Other than that, it allows you to send money to your phone contacts and make a series of in-app payments, including phone top-ups and car tax payments.

The Fork

Booking a spot at a local restaurant can be a bit of a hassle at times, especially if your Italian is still così così

That’s where The Fork comes in. A couple of effortless taps on your screen and you’re booked. 

The Fork also gives you access to a number of generous discounts (as much as 50 percent in some cases) on your restaurant bill.

Glovo

If you’re craving a restaurant meal but don’t quite want to leave the comfort of your home, Glovo is one of the best options available in Italy.

Glovo services more than 450 towns and cities across Italy and their deliveries are usually bang on time.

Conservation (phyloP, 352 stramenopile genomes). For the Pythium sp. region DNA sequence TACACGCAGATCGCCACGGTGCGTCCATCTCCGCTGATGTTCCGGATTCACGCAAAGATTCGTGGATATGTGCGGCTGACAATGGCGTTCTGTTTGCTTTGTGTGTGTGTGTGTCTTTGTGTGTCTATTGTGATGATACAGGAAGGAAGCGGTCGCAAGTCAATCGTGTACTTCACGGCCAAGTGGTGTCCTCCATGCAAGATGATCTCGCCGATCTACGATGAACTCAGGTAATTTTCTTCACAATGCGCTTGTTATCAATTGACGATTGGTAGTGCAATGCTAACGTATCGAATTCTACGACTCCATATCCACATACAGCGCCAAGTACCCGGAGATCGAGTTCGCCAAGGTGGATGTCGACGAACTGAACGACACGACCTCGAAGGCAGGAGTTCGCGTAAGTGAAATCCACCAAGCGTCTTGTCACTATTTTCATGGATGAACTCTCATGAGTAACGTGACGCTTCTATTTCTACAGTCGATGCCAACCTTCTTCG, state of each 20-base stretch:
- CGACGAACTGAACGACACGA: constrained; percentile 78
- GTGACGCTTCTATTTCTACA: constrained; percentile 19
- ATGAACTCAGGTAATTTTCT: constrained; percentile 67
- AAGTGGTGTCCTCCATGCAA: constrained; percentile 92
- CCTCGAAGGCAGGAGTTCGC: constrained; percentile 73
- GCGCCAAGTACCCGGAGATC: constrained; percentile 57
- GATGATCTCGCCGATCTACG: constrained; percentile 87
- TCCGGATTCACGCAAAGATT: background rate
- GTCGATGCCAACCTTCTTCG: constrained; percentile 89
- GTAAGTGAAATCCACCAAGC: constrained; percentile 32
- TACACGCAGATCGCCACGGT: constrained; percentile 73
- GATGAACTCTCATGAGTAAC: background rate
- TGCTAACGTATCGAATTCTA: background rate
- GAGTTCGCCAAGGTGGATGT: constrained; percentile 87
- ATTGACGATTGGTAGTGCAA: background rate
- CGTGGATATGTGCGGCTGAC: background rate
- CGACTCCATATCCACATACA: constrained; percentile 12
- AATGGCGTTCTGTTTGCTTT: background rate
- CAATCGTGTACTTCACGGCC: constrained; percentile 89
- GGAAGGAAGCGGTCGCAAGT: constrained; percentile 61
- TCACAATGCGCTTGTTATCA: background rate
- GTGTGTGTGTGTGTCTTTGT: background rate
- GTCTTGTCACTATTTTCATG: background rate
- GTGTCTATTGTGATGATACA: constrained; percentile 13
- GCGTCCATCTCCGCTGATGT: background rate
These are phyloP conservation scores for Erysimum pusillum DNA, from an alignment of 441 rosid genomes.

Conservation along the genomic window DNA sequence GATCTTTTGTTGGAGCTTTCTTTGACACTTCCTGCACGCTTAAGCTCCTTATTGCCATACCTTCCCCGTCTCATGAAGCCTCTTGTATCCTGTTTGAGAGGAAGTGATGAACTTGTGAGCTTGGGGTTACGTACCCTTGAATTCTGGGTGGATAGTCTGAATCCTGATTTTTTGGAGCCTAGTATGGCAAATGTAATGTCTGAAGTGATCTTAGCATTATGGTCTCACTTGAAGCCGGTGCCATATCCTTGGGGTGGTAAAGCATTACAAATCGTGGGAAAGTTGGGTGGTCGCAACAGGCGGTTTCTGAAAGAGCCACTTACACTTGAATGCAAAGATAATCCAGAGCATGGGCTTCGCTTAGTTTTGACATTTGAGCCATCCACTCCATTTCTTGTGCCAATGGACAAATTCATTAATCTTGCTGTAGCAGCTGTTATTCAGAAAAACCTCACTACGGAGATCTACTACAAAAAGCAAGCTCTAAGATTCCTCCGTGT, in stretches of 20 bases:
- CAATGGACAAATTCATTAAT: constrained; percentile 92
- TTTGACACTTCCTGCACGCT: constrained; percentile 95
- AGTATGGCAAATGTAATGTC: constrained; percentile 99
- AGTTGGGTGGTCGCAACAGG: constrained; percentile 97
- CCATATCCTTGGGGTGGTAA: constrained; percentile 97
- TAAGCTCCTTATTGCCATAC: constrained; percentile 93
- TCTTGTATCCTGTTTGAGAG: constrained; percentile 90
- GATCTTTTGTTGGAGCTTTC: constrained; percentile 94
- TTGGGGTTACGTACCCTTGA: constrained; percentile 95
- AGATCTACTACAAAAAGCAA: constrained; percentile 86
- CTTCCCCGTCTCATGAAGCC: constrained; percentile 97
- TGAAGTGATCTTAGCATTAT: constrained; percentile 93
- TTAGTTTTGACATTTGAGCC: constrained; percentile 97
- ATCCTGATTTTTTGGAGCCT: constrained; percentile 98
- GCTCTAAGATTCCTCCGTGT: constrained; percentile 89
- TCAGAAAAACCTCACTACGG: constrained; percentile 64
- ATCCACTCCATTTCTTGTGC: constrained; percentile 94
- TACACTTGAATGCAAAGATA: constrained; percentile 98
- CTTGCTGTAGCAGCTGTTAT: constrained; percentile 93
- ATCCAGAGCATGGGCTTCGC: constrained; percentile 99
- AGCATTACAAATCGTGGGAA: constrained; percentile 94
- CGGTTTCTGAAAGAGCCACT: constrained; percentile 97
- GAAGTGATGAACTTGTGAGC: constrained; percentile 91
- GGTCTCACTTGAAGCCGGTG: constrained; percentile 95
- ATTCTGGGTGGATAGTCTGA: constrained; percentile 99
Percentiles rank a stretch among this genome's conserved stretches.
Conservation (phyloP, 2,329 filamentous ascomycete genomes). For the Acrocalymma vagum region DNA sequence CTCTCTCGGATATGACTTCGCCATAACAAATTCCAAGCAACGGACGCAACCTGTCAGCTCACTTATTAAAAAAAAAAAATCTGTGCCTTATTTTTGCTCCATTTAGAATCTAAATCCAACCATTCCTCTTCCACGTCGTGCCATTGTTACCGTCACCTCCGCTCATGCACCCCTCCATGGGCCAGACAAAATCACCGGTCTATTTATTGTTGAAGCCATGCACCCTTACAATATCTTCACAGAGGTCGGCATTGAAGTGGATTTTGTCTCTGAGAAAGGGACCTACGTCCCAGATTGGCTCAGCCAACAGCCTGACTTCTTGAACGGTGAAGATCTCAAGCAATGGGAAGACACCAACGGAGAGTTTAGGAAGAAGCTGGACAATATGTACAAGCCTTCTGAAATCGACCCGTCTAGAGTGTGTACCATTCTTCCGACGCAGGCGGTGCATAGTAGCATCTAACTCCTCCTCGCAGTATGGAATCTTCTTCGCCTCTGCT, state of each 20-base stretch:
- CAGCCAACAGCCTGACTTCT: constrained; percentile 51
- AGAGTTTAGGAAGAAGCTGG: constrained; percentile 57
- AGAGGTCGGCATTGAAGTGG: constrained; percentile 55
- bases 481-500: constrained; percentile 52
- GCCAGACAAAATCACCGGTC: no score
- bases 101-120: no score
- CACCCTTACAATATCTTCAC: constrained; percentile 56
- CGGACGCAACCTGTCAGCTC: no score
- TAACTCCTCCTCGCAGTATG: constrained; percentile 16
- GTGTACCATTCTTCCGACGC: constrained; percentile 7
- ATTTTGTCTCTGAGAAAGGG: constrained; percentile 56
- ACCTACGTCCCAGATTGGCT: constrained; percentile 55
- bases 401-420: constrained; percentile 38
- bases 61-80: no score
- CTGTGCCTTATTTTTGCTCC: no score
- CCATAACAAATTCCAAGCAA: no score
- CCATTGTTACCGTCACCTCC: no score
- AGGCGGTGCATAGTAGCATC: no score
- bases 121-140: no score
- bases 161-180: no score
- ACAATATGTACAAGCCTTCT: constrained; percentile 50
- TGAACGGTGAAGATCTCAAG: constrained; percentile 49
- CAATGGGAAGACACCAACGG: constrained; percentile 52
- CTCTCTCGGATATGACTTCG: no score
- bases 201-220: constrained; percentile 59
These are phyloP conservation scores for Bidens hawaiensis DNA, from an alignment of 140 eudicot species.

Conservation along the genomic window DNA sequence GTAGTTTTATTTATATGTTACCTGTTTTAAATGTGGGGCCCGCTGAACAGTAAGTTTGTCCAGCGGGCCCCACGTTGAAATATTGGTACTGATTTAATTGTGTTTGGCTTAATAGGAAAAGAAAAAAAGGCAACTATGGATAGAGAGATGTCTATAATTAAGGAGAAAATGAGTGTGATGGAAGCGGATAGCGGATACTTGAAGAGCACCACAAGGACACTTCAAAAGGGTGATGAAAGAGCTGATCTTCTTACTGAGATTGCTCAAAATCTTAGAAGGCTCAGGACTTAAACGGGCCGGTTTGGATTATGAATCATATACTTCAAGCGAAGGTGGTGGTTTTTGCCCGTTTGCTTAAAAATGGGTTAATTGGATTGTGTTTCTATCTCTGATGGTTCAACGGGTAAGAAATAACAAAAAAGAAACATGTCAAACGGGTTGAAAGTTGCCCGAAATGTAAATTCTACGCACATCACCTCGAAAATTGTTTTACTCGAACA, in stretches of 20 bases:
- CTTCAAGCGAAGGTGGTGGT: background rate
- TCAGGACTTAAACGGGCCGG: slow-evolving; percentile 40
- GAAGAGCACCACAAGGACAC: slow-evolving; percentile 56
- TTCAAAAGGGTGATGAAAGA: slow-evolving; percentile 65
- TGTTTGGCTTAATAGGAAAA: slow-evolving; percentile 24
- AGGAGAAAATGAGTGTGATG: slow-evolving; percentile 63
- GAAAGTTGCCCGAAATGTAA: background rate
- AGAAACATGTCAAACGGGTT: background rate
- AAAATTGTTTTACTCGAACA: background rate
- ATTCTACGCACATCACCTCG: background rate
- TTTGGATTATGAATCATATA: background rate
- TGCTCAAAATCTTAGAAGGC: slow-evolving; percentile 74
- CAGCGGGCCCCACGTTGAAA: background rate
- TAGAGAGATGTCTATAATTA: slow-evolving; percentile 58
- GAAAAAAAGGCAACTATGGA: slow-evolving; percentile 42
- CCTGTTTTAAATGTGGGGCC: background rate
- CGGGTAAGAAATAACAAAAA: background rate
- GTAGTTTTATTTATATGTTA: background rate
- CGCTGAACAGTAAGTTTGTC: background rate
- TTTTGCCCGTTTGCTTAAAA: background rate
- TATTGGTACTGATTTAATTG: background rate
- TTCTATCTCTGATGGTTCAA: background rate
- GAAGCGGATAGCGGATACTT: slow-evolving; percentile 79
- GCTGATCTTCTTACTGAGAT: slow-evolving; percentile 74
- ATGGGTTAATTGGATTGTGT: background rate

Aside from delivering food orders, the service will also bring anything from groceries to medicine to flowers right to your doorstep.

Giallo Zafferano

One of the best ways to tap into the bel paese’s unparalleled culinary tradition is by downloading the Giallo Zafferano (Saffron Yellow) app.

Giallo Zafferano stores over 4,000 recipes, many of which are accompanied by video tutorials, nutrition facts and historical notes.

Pizza-making in Naples, Italy

The Giallo Zafferano app allows users to tap into Italy’s world-famous culinary tradition. Photo by Tiziana FABI / AFP

The app will also allow you to share tips and photos of your creations with other users.

Subito

Subito is an online marketplace where you can buy or sell anything from cars to real estate to home furniture.

The app has over six million ads, but searching for items is surprisingly easy thanks to the filters and categories provided.